Tests on human beings resulted in another finding: place cells are activated not only in specific locations. They are also activated by events, people, ideas. The grid cells are activated by thinking about the consequences of events, by social interactions, and by connecting ideas together. We are using the same brain structures for spatial orientation, for ideas, and for social interactions. This is the reason why Barbara Tversky issued an audacious thesis that “all thoughts begin as spatial thoughts”.

Map elements

Nowadays we have a GPS sensor in almost any smartphone, so it is rather difficult to get lost. Basic GPS information - current coordinate — is not very useful by itself. It is much more convenient to display our current location over a map layer. What is a map? According to wikipedia, it is “[..] a symbolic depiction emphasizing relationships between elements of some space [..]”.

As our ideas — and imaginary concepts like services — are treated by our brains as spatial elements we simply use known concepts of space visualization to present imagined beings and relations among them.


So far we used several symbols in our planning diagrams. Almost all of them can be found in maps as well, except one. This element is an arrow — a significant element of our drawings. According to Barbara Tversky in the already mentioned “Mind in motion” lecture arrows as visual elements started to appear in the 20th century. Before that symbols of feet or fingers had been used to indicate direction. The addition of arrows changes our perception of diagrams: without them, it is usually a structural drawing, that requires additional labels to understand. Arrows transform such a structural diagram into a functional diagram: we can trace arrows to their origin, we see how things are connected and how they cooperate. Check the example below — the left-hand side version is static, only describes elements and the right-hand side version shows the movement of particular elements without using a single word.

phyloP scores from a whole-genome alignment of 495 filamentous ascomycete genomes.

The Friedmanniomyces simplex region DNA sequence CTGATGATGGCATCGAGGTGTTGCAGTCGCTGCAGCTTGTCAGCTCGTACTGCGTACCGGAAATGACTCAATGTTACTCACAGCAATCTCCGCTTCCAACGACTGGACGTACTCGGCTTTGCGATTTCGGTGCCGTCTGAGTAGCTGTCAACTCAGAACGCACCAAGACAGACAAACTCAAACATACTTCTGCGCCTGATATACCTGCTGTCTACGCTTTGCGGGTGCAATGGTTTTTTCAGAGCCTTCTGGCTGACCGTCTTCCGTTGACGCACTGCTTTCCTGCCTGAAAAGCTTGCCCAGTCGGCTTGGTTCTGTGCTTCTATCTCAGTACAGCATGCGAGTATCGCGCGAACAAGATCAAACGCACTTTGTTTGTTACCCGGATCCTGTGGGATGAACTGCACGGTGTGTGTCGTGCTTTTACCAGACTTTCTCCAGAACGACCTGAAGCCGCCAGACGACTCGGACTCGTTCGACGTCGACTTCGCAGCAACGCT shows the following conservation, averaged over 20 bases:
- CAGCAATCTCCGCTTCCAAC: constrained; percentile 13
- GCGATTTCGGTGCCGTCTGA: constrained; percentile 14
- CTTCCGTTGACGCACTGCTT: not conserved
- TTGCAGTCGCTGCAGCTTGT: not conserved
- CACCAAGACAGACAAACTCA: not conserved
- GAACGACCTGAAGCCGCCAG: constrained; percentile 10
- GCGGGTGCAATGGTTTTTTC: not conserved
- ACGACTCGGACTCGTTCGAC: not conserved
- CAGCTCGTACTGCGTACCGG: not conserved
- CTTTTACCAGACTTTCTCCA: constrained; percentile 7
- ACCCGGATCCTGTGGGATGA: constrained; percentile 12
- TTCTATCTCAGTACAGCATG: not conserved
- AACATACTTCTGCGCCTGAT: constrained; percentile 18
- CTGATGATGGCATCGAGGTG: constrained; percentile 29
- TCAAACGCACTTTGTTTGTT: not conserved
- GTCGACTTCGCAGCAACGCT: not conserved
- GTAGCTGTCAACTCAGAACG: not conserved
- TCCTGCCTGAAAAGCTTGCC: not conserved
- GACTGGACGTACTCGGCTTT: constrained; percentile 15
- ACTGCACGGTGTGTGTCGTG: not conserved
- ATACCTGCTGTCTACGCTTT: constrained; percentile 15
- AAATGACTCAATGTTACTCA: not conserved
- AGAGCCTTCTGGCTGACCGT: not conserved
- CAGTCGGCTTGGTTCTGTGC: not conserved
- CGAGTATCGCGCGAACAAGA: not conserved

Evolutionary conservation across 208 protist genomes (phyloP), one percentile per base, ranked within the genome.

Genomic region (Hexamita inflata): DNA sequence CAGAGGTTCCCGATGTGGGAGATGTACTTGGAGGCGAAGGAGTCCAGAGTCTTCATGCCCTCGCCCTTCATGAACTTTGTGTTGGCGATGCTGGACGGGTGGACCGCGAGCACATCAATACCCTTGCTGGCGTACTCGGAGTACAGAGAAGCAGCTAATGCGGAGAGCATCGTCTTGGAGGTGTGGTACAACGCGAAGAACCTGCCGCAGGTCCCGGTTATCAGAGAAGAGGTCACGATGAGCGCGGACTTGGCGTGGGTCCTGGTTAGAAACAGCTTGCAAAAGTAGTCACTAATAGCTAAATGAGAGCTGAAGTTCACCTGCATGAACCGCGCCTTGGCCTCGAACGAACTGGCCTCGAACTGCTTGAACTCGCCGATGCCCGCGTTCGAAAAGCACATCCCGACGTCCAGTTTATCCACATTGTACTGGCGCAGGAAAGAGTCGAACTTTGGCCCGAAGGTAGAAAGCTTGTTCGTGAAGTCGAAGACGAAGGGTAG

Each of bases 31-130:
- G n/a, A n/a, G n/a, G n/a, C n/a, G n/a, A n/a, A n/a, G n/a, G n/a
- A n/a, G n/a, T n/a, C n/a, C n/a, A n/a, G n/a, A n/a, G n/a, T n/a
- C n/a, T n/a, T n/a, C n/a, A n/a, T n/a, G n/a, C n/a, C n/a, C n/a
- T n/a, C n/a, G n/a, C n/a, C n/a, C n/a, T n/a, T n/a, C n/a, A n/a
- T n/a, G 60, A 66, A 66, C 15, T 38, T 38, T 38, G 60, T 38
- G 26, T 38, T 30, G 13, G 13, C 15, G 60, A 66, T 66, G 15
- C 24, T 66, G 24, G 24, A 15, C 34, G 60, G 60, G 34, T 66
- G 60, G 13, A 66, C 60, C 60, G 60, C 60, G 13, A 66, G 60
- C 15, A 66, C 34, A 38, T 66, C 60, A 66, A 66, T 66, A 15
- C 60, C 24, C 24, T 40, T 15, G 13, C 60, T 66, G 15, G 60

static and dynamic clock

Messy lines

All these well-known elements are our means of communication with other people, or even ourselves, at a different point in time. Sometimes we draw to discover, we sketch shapes to find inspiration, an idea. This seems to be important in a different creative profession: architecture. Architects discover ideas in sketches. The ambiguity of non-obvious shapes promotes creativity. It is so important in this profession that sketches from private collections are sold as books. One of such books is Sou Fujimoto sketchbook. I would like to leave you with one quote from it, found at “Drawing for Discovery” post:

The lines are never certain, never knowing where the next will lead to. Never knowing, but continuing to draw. And for this very reason, there is always an opportunity for something new. From the infinite dialogues of the brain, eyes, hand, paper, and space, new architecture is born.